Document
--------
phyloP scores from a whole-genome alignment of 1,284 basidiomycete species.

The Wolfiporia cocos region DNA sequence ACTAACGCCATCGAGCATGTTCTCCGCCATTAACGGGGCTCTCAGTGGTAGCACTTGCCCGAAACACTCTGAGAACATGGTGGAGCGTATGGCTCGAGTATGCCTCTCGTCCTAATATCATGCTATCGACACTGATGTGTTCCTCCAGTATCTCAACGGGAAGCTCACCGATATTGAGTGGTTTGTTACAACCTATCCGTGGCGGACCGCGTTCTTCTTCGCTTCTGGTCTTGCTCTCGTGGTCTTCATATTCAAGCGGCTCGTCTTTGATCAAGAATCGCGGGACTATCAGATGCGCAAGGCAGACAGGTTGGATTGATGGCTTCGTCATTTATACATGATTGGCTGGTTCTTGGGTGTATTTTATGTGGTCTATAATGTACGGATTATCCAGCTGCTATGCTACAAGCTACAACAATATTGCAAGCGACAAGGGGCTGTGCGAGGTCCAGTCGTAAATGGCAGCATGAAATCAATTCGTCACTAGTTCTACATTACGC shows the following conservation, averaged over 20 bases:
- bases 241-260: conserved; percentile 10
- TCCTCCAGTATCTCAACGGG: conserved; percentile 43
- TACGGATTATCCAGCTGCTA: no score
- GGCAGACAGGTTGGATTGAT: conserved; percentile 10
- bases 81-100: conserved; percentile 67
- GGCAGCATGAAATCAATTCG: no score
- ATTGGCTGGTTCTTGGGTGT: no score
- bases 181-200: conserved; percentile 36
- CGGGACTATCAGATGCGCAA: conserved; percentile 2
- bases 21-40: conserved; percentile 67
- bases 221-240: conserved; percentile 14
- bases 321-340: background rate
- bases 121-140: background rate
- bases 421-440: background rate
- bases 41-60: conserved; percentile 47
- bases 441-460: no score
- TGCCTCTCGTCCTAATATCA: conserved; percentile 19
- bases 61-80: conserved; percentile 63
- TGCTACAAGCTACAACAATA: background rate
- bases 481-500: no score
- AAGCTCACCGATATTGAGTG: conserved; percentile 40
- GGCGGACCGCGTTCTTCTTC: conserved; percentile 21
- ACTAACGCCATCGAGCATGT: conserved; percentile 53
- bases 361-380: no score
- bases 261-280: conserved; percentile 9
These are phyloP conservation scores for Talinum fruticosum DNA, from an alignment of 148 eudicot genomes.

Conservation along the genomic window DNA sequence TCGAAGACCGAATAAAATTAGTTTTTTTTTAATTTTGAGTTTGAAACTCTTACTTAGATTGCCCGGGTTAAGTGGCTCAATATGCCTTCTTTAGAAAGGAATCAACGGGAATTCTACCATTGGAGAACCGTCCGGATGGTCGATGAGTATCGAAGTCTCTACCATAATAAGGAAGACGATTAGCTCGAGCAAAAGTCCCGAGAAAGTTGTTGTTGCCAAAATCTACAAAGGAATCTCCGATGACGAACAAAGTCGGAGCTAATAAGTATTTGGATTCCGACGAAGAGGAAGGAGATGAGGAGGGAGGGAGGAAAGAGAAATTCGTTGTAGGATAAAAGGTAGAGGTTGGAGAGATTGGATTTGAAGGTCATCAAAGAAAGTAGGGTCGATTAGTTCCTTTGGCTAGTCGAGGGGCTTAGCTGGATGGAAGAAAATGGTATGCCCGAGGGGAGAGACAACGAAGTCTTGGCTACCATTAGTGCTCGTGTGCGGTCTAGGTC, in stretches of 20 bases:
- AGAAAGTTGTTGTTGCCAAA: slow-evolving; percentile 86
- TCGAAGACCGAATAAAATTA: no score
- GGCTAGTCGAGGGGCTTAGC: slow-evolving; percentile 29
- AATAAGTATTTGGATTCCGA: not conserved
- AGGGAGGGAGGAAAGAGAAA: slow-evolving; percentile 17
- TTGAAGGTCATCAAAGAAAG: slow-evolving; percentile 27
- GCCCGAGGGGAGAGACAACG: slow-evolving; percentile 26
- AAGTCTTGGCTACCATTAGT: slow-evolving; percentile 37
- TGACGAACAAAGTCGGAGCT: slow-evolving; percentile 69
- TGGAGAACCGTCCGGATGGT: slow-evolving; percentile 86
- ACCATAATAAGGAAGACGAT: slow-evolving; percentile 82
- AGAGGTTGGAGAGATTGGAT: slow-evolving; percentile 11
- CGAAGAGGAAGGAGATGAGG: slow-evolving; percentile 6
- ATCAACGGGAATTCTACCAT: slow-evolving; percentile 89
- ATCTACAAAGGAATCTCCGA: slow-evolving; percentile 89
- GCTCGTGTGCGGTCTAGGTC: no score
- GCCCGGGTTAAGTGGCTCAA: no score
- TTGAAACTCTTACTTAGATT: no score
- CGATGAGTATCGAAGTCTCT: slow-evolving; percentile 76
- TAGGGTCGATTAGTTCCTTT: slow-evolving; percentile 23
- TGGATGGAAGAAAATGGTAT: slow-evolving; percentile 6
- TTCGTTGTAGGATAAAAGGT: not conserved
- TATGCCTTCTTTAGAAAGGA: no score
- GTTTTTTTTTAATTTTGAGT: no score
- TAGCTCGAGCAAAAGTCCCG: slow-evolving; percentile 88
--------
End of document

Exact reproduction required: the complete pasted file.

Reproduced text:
phyloP scores from a whole-genome alignment of 1,284 basidiomycete species.

The Wolfiporia cocos region DNA sequence ACTAACGCCATCGAGCATGTTCTCCGCCATTAACGGGGCTCTCAGTGGTAGCACTTGCCCGAAACACTCTGAGAACATGGTGGAGCGTATGGCTCGAGTATGCCTCTCGTCCTAATATCATGCTATCGACACTGATGTGTTCCTCCAGTATCTCAACGGGAAGCTCACCGATATTGAGTGGTTTGTTACAACCTATCCGTGGCGGACCGCGTTCTTCTTCGCTTCTGGTCTTGCTCTCGTGGTCTTCATATTCAAGCGGCTCGTCTTTGATCAAGAATCGCGGGACTATCAGATGCGCAAGGCAGACAGGTTGGATTGATGGCTTCGTCATTTATACATGATTGGCTGGTTCTTGGGTGTATTTTATGTGGTCTATAATGTACGGATTATCCAGCTGCTATGCTACAAGCTACAACAATATTGCAAGCGACAAGGGGCTGTGCGAGGTCCAGTCGTAAATGGCAGCATGAAATCAATTCGTCACTAGTTCTACATTACGC shows the following conservation, averaged over 20 bases:
- bases 241-260: conserved; percentile 10
- TCCTCCAGTATCTCAACGGG: conserved; percentile 43
- TACGGATTATCCAGCTGCTA: no score
- GGCAGACAGGTTGGATTGAT: conserved; percentile 10
- bases 81-100: conserved; percentile 67
- GGCAGCATGAAATCAATTCG: no score
- ATTGGCTGGTTCTTGGGTGT: no score
- bases 181-200: conserved; percentile 36
- CGGGACTATCAGATGCGCAA: conserved; percentile 2
- bases 21-40: conserved; percentile 67
- bases 221-240: conserved; percentile 14
- bases 321-340: background rate
- bases 121-140: background rate
- bases 421-440: background rate
- bases 41-60: conserved; percentile 47
- bases 441-460: no score
- TGCCTCTCGTCCTAATATCA: conserved; percentile 19
- bases 61-80: conserved; percentile 63
- TGCTACAAGCTACAACAATA: background rate
- bases 481-500: no score
- AAGCTCACCGATATTGAGTG: conserved; percentile 40
- GGCGGACCGCGTTCTTCTTC: conserved; percentile 21
- ACTAACGCCATCGAGCATGT: conserved; percentile 53
- bases 361-380: no score
- bases 261-280: conserved; percentile 9
These are phyloP conservation scores for Talinum fruticosum DNA, from an alignment of 148 eudicot genomes.

Conservation along the genomic window DNA sequence TCGAAGACCGAATAAAATTAGTTTTTTTTTAATTTTGAGTTTGAAACTCTTACTTAGATTGCCCGGGTTAAGTGGCTCAATATGCCTTCTTTAGAAAGGAATCAACGGGAATTCTACCATTGGAGAACCGTCCGGATGGTCGATGAGTATCGAAGTCTCTACCATAATAAGGAAGACGATTAGCTCGAGCAAAAGTCCCGAGAAAGTTGTTGTTGCCAAAATCTACAAAGGAATCTCCGATGACGAACAAAGTCGGAGCTAATAAGTATTTGGATTCCGACGAAGAGGAAGGAGATGAGGAGGGAGGGAGGAAAGAGAAATTCGTTGTAGGATAAAAGGTAGAGGTTGGAGAGATTGGATTTGAAGGTCATCAAAGAAAGTAGGGTCGATTAGTTCCTTTGGCTAGTCGAGGGGCTTAGCTGGATGGAAGAAAATGGTATGCCCGAGGGGAGAGACAACGAAGTCTTGGCTACCATTAGTGCTCGTGTGCGGTCTAGGTC, in stretches of 20 bases:
- AGAAAGTTGTTGTTGCCAAA: slow-evolving; percentile 86
- TCGAAGACCGAATAAAATTA: no score
- GGCTAGTCGAGGGGCTTAGC: slow-evolving; percentile 29
- AATAAGTATTTGGATTCCGA: not conserved
- AGGGAGGGAGGAAAGAGAAA: slow-evolving; percentile 17
- TTGAAGGTCATCAAAGAAAG: slow-evolving; percentile 27
- GCCCGAGGGGAGAGACAACG: slow-evolving; percentile 26
- AAGTCTTGGCTACCATTAGT: slow-evolving; percentile 37
- TGACGAACAAAGTCGGAGCT: slow-evolving; percentile 69
- TGGAGAACCGTCCGGATGGT: slow-evolving; percentile 86
- ACCATAATAAGGAAGACGAT: slow-evolving; percentile 82
- AGAGGTTGGAGAGATTGGAT: slow-evolving; percentile 11
- CGAAGAGGAAGGAGATGAGG: slow-evolving; percentile 6
- ATCAACGGGAATTCTACCAT: slow-evolving; percentile 89
- ATCTACAAAGGAATCTCCGA: slow-evolving; percentile 89
- GCTCGTGTGCGGTCTAGGTC: no score
- GCCCGGGTTAAGTGGCTCAA: no score
- TTGAAACTCTTACTTAGATT: no score
- CGATGAGTATCGAAGTCTCT: slow-evolving; percentile 76
- TAGGGTCGATTAGTTCCTTT: slow-evolving; percentile 23
- TGGATGGAAGAAAATGGTAT: slow-evolving; percentile 6
- TTCGTTGTAGGATAAAAGGT: not conserved
- TATGCCTTCTTTAGAAAGGA: no score
- GTTTTTTTTTAATTTTGAGT: no score
- TAGCTCGAGCAAAAGTCCCG: slow-evolving; percentile 88